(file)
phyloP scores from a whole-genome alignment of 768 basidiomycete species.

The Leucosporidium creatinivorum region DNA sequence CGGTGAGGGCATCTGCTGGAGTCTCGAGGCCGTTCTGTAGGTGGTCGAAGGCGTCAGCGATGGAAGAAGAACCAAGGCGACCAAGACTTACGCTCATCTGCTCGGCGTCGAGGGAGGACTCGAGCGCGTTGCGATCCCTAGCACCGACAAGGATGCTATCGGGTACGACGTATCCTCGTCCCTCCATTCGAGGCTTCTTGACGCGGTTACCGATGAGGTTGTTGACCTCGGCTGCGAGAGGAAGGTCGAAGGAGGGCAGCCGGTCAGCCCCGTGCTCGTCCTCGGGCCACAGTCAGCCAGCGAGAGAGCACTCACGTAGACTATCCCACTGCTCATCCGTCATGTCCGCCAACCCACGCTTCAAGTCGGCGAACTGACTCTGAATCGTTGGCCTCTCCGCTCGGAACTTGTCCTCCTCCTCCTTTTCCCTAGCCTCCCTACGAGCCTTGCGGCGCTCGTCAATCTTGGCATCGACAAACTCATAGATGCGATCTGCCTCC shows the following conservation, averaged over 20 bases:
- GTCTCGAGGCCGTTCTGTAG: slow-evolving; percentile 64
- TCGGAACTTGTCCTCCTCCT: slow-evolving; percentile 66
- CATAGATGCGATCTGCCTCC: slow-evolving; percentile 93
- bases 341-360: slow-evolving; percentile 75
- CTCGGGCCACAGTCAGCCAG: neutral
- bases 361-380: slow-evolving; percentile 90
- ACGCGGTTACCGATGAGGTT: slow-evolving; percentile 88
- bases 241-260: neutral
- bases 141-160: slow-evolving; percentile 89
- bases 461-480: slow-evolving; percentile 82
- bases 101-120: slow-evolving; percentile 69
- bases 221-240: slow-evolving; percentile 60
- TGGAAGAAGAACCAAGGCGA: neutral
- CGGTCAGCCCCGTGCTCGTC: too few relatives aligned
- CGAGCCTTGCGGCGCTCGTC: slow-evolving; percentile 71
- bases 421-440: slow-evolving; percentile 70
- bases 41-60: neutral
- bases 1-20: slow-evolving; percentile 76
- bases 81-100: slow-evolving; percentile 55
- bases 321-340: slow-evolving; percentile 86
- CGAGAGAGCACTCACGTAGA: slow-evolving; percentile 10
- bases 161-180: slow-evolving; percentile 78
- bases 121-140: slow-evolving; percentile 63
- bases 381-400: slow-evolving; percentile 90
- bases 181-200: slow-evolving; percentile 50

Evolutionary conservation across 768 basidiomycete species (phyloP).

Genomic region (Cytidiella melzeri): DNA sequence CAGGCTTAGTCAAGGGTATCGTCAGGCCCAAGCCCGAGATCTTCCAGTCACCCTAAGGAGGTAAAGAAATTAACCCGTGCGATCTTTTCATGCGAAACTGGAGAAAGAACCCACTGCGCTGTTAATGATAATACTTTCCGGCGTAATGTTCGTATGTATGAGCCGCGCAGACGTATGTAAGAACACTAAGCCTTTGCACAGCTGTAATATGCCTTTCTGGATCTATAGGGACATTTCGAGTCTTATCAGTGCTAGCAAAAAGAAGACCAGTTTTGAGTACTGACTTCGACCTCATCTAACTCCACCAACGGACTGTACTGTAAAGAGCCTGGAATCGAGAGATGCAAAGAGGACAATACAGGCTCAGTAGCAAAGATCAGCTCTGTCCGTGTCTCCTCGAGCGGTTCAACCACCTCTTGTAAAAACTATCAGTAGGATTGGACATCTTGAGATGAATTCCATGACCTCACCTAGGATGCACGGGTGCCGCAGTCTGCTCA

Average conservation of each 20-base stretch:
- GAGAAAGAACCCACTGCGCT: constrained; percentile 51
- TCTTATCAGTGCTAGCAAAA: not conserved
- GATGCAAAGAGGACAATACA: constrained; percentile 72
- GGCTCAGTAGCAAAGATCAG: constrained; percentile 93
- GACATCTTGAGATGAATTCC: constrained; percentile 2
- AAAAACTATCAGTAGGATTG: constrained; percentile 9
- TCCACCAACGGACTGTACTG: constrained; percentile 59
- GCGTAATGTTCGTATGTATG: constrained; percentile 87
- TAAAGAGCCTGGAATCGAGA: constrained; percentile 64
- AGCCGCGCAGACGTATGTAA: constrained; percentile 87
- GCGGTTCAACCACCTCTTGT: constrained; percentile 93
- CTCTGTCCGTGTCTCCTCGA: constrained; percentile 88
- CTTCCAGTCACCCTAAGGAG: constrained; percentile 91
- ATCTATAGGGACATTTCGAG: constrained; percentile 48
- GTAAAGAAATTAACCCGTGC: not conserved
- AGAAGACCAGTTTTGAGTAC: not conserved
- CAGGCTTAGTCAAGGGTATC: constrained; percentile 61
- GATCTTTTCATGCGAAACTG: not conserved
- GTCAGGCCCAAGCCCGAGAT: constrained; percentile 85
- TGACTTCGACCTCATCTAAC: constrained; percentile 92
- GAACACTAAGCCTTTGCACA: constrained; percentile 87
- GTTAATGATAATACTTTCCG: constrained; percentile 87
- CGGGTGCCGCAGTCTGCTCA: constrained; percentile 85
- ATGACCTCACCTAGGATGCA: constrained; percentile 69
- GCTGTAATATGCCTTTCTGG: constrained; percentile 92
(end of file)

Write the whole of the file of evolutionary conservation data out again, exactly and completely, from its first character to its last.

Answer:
phyloP scores from a whole-genome alignment of 768 basidiomycete species.

The Leucosporidium creatinivorum region DNA sequence CGGTGAGGGCATCTGCTGGAGTCTCGAGGCCGTTCTGTAGGTGGTCGAAGGCGTCAGCGATGGAAGAAGAACCAAGGCGACCAAGACTTACGCTCATCTGCTCGGCGTCGAGGGAGGACTCGAGCGCGTTGCGATCCCTAGCACCGACAAGGATGCTATCGGGTACGACGTATCCTCGTCCCTCCATTCGAGGCTTCTTGACGCGGTTACCGATGAGGTTGTTGACCTCGGCTGCGAGAGGAAGGTCGAAGGAGGGCAGCCGGTCAGCCCCGTGCTCGTCCTCGGGCCACAGTCAGCCAGCGAGAGAGCACTCACGTAGACTATCCCACTGCTCATCCGTCATGTCCGCCAACCCACGCTTCAAGTCGGCGAACTGACTCTGAATCGTTGGCCTCTCCGCTCGGAACTTGTCCTCCTCCTCCTTTTCCCTAGCCTCCCTACGAGCCTTGCGGCGCTCGTCAATCTTGGCATCGACAAACTCATAGATGCGATCTGCCTCC shows the following conservation, averaged over 20 bases:
- GTCTCGAGGCCGTTCTGTAG: slow-evolving; percentile 64
- TCGGAACTTGTCCTCCTCCT: slow-evolving; percentile 66
- CATAGATGCGATCTGCCTCC: slow-evolving; percentile 93
- bases 341-360: slow-evolving; percentile 75
- CTCGGGCCACAGTCAGCCAG: neutral
- bases 361-380: slow-evolving; percentile 90
- ACGCGGTTACCGATGAGGTT: slow-evolving; percentile 88
- bases 241-260: neutral
- bases 141-160: slow-evolving; percentile 89
- bases 461-480: slow-evolving; percentile 82
- bases 101-120: slow-evolving; percentile 69
- bases 221-240: slow-evolving; percentile 60
- TGGAAGAAGAACCAAGGCGA: neutral
- CGGTCAGCCCCGTGCTCGTC: too few relatives aligned
- CGAGCCTTGCGGCGCTCGTC: slow-evolving; percentile 71
- bases 421-440: slow-evolving; percentile 70
- bases 41-60: neutral
- bases 1-20: slow-evolving; percentile 76
- bases 81-100: slow-evolving; percentile 55
- bases 321-340: slow-evolving; percentile 86
- CGAGAGAGCACTCACGTAGA: slow-evolving; percentile 10
- bases 161-180: slow-evolving; percentile 78
- bases 121-140: slow-evolving; percentile 63
- bases 381-400: slow-evolving; percentile 90
- bases 181-200: slow-evolving; percentile 50

Evolutionary conservation across 768 basidiomycete species (phyloP).

Genomic region (Cytidiella melzeri): DNA sequence CAGGCTTAGTCAAGGGTATCGTCAGGCCCAAGCCCGAGATCTTCCAGTCACCCTAAGGAGGTAAAGAAATTAACCCGTGCGATCTTTTCATGCGAAACTGGAGAAAGAACCCACTGCGCTGTTAATGATAATACTTTCCGGCGTAATGTTCGTATGTATGAGCCGCGCAGACGTATGTAAGAACACTAAGCCTTTGCACAGCTGTAATATGCCTTTCTGGATCTATAGGGACATTTCGAGTCTTATCAGTGCTAGCAAAAAGAAGACCAGTTTTGAGTACTGACTTCGACCTCATCTAACTCCACCAACGGACTGTACTGTAAAGAGCCTGGAATCGAGAGATGCAAAGAGGACAATACAGGCTCAGTAGCAAAGATCAGCTCTGTCCGTGTCTCCTCGAGCGGTTCAACCACCTCTTGTAAAAACTATCAGTAGGATTGGACATCTTGAGATGAATTCCATGACCTCACCTAGGATGCACGGGTGCCGCAGTCTGCTCA

Average conservation of each 20-base stretch:
- GAGAAAGAACCCACTGCGCT: constrained; percentile 51
- TCTTATCAGTGCTAGCAAAA: not conserved
- GATGCAAAGAGGACAATACA: constrained; percentile 72
- GGCTCAGTAGCAAAGATCAG: constrained; percentile 93
- GACATCTTGAGATGAATTCC: constrained; percentile 2
- AAAAACTATCAGTAGGATTG: constrained; percentile 9
- TCCACCAACGGACTGTACTG: constrained; percentile 59
- GCGTAATGTTCGTATGTATG: constrained; percentile 87
- TAAAGAGCCTGGAATCGAGA: constrained; percentile 64
- AGCCGCGCAGACGTATGTAA: constrained; percentile 87
- GCGGTTCAACCACCTCTTGT: constrained; percentile 93
- CTCTGTCCGTGTCTCCTCGA: constrained; percentile 88
- CTTCCAGTCACCCTAAGGAG: constrained; percentile 91
- ATCTATAGGGACATTTCGAG: constrained; percentile 48
- GTAAAGAAATTAACCCGTGC: not conserved
- AGAAGACCAGTTTTGAGTAC: not conserved
- CAGGCTTAGTCAAGGGTATC: constrained; percentile 61
- GATCTTTTCATGCGAAACTG: not conserved
- GTCAGGCCCAAGCCCGAGAT: constrained; percentile 85
- TGACTTCGACCTCATCTAAC: constrained; percentile 92
- GAACACTAAGCCTTTGCACA: constrained; percentile 87
- GTTAATGATAATACTTTCCG: constrained; percentile 87
- CGGGTGCCGCAGTCTGCTCA: constrained; percentile 85
- ATGACCTCACCTAGGATGCA: constrained; percentile 69
- GCTGTAATATGCCTTTCTGG: constrained; percentile 92